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http://www.tsn.ca/nfl/story/?id=374753

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Another group of [18] former NFL players is suing the league and helmet makers over head injuries suffered during their careers.
...
The suit claims the NFL, Riddell Sports Group and its parent company, Easton-Bell Sports, knew the long-term effects of brain injury from trauma suffered by the players and purposefully hid it from them.

NFL spokesman Greg Aiello said Monday the league will "strongly contest" the claims.

More than 75 current and former NFL players filed a similar suit Los Angeles in July and another group did so earlier this month in Philadelphia.

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08-30-2011, 12:41 AM
  #195
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Riddell is the leading mfg of the suspended helmet, in fact, its their claim to fame, invented in 1939. Owned by Fenway&Co., a private equity firm, who also own Harry Winstons' Jewellers amongst other American retail/wholesale & mfg institutions and icons.... Is it just me, but damn straight, I find it absolutely ludicrous that they should be held responsible or accountable for the deaths & brain damage of players be they NFL, NCAA or HS when for decades those very leagues claimed the game was safe for its competitors, the equipment (helmets) above industry & safety council standards, State X State. Riddell is also the leading supplier of Batters, 1st Basemans & Umpire helmets to MLB, followed in tract by the top amateurs throughout the US. What happens next time a pitcher gets aggrieved and with a 1000 yard red eyed stare beans the batter on the temple?.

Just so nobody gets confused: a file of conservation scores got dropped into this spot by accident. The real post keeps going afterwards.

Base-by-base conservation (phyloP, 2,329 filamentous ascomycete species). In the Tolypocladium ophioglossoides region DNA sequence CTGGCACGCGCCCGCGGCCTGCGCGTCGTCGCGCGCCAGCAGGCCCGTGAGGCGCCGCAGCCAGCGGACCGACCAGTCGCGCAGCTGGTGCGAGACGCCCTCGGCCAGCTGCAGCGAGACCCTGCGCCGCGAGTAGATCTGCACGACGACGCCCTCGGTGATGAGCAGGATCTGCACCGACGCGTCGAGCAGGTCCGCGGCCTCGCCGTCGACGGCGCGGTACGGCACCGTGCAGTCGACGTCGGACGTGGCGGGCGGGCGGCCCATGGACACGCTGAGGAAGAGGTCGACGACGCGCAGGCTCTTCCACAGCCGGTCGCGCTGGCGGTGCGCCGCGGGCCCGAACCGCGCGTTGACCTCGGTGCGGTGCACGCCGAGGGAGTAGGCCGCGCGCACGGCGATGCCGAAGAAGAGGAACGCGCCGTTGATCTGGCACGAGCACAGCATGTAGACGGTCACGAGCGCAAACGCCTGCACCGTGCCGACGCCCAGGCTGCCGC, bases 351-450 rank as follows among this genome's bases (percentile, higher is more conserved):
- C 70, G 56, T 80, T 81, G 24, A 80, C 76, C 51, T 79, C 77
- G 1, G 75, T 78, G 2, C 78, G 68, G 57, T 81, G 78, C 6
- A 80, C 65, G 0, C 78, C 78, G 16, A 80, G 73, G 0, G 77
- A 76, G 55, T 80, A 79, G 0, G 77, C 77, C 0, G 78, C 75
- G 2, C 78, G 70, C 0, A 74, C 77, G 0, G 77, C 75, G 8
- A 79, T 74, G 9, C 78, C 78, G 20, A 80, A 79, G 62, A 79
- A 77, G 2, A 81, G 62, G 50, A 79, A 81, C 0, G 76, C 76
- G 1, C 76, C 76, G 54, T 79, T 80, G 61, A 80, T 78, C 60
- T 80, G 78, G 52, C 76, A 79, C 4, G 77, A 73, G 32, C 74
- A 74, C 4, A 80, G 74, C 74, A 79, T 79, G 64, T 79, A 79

You ride the Bull you take the risk. WTF happened to "personal responsibility?"...

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08-30-2011, 01:35 AM
  #196
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Helmets were never designed to prevent concussion, and no matter how good the design gets, they will never prevent them from occurring.